Osteoporosis affects more women in Missouri than it does men, but both genders run the risk of developing this bone condition. Osteoporosis makes an individual’s bones more likely to break than they would otherwise and may have a significant effect on someone’s overall lifestyle.
Per American Bone Health, many people with osteoporosis find that their conditions make it difficult or virtually impossible for them to be able to work a full-time job and bring in a decent living. Some of them question whether their condition might make them eligible for Social Security Disability Insurance.
Determining if osteoporosis makes someone eligible for SSDI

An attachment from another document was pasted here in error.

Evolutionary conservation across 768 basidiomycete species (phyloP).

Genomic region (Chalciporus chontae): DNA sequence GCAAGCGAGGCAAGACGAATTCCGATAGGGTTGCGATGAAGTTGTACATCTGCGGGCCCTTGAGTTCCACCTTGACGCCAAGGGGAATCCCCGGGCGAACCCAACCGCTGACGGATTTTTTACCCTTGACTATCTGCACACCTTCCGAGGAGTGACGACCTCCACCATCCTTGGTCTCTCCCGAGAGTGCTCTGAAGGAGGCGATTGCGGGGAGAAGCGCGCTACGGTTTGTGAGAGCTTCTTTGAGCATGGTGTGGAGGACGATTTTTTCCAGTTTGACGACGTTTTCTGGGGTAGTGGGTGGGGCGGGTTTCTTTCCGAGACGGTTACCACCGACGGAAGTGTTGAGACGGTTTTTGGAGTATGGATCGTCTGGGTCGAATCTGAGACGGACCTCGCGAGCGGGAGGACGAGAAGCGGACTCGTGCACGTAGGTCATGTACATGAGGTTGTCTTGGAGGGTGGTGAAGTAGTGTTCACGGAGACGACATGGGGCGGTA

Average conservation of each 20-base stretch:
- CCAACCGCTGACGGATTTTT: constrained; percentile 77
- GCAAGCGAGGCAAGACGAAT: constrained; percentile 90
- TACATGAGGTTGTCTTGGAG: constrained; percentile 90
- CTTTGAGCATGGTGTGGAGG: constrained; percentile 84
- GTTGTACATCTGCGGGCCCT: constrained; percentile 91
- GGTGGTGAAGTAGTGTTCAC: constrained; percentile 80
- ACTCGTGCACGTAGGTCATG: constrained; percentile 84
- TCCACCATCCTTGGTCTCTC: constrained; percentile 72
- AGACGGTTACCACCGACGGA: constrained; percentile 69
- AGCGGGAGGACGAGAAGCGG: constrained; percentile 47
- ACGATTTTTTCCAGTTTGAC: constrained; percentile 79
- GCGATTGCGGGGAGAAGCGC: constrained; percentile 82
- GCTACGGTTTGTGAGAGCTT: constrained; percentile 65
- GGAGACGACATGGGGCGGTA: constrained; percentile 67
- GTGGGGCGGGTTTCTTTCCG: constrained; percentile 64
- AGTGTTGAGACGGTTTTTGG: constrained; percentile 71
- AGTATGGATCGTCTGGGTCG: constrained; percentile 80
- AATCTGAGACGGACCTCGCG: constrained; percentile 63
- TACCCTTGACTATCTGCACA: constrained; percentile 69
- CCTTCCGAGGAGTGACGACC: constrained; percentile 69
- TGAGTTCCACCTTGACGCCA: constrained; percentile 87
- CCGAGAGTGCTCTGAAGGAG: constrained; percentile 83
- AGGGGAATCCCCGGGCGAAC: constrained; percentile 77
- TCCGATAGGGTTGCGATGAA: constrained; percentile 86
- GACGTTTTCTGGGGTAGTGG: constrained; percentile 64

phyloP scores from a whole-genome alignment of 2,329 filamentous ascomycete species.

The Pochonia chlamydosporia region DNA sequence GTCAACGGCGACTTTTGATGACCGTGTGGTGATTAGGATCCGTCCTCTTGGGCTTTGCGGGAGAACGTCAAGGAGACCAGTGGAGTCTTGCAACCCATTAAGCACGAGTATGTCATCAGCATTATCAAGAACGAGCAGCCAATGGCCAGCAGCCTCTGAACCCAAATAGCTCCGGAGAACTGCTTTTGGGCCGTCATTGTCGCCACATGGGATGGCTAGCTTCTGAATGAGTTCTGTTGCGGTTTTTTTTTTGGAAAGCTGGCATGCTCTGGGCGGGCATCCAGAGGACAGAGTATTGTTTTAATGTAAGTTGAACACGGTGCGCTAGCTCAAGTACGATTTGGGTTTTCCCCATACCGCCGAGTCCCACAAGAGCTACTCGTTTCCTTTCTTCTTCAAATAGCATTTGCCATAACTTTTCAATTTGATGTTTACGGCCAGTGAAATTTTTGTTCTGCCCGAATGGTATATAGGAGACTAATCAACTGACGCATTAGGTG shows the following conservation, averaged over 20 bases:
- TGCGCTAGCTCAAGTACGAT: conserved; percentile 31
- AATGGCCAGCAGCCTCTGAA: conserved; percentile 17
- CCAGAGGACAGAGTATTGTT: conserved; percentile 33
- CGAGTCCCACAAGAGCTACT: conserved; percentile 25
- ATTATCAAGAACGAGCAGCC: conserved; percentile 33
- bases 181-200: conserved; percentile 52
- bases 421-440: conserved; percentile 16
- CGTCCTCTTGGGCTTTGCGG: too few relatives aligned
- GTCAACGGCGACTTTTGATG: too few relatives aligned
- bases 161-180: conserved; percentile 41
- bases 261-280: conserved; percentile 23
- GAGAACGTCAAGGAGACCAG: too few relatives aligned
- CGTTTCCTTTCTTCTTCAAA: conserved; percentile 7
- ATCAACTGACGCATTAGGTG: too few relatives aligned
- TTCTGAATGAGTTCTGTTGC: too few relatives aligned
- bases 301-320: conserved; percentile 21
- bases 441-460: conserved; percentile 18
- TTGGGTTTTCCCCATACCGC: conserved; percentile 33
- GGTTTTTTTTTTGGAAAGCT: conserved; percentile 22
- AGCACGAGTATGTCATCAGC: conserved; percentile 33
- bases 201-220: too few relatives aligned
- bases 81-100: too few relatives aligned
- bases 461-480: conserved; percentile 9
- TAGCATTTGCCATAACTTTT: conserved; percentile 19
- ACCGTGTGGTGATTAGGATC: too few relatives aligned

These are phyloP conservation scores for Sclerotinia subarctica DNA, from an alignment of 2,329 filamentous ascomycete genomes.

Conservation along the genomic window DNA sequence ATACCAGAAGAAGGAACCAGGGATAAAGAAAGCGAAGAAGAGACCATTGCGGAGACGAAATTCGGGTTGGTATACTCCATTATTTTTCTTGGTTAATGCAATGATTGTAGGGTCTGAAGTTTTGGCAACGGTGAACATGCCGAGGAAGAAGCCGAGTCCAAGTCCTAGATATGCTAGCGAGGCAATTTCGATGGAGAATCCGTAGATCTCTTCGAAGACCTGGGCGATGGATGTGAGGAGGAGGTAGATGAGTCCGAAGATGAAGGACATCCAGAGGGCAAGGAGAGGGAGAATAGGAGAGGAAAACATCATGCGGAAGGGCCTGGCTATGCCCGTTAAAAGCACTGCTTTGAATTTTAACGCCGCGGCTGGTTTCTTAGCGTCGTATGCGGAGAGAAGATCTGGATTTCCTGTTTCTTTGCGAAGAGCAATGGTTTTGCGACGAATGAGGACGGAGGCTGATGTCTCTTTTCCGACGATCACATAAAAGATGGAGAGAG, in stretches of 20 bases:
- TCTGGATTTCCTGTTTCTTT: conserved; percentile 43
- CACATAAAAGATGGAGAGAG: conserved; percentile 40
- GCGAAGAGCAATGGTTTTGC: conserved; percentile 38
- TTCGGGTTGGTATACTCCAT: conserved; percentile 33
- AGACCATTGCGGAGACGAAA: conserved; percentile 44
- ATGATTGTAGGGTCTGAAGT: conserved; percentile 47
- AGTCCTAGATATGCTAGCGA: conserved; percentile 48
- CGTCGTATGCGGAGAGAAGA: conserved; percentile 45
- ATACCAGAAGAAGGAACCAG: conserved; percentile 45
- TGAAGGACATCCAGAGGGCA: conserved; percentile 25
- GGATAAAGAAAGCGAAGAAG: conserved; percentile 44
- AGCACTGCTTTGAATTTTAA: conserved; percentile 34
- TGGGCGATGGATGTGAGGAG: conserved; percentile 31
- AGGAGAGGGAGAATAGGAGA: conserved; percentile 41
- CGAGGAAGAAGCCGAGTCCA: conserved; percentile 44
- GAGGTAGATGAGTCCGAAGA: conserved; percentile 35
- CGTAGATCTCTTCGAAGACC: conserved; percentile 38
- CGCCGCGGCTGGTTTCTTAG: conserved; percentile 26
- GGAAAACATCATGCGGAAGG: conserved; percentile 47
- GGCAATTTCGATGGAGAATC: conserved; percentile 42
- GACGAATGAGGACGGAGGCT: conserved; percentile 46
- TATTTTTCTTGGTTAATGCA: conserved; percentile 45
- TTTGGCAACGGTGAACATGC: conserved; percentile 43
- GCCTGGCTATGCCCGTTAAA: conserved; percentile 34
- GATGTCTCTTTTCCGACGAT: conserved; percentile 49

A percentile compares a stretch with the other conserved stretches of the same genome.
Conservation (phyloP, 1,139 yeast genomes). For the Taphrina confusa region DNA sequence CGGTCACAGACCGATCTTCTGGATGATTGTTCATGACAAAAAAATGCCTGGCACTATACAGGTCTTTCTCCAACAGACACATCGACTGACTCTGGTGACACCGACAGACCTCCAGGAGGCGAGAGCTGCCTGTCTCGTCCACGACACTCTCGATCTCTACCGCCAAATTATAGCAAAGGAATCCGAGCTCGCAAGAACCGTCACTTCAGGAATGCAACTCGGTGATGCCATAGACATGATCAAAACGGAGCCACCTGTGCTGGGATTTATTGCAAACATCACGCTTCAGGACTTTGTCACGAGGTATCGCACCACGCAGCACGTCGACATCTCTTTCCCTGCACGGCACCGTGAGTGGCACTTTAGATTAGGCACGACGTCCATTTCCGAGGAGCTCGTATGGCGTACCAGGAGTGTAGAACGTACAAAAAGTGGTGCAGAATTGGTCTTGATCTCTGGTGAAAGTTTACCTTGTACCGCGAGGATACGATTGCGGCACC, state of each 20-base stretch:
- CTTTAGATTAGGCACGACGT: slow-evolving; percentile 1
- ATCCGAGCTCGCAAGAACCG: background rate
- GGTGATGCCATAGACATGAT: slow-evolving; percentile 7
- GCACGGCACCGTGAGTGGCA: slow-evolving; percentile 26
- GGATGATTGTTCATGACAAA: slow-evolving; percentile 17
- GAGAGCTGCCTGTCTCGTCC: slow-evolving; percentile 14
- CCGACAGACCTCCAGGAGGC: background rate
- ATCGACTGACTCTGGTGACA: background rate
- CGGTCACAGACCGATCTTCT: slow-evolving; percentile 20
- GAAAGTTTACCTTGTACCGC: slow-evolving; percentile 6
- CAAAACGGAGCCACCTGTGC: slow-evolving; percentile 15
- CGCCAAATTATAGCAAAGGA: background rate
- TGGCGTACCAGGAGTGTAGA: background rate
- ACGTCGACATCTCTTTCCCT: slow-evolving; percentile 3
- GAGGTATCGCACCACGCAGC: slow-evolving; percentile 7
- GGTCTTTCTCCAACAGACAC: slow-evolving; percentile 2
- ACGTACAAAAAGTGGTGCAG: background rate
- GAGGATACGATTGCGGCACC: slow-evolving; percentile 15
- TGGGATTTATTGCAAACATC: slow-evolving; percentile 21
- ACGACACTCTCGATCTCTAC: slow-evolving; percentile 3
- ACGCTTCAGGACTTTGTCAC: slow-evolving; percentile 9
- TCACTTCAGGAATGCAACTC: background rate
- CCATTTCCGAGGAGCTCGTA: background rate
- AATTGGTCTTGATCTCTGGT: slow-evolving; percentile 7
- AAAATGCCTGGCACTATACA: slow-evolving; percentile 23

The U.S. Social Security Administration maintains a database of conditions that make someone who has them automatically eligible for SSDI. However, osteoporosis, alone, is not one of them. While this does not necessarily mean that people with osteoporosis are not going to qualify for these benefits, they may need to have other factors at play in addition to an osteoporosis diagnosis to do so.
Becoming eligible for SSDI with osteoporosis
The SSA maintains a “blue book” that lists conditions it considers to be valid disabilities that warrant SSDI payments. While osteoporosis alone does not appear on the list, other conditions many people with osteoporosis may have do. For example, bone fractures in the upper or lower body may help make someone eligible for SSDI. Many people with osteoporosis also have autoimmune disorders, parathyroid disorders or kidney disease, all of which do appear in the SSA’s blue book and may therefore make someone eligible for SSDI.
In conclusion, while osteoporosis by itself does not make an individual eligible for SSDI, other health conditions that may accompany osteoporosis may help SSDI applicants meet eligibility terms.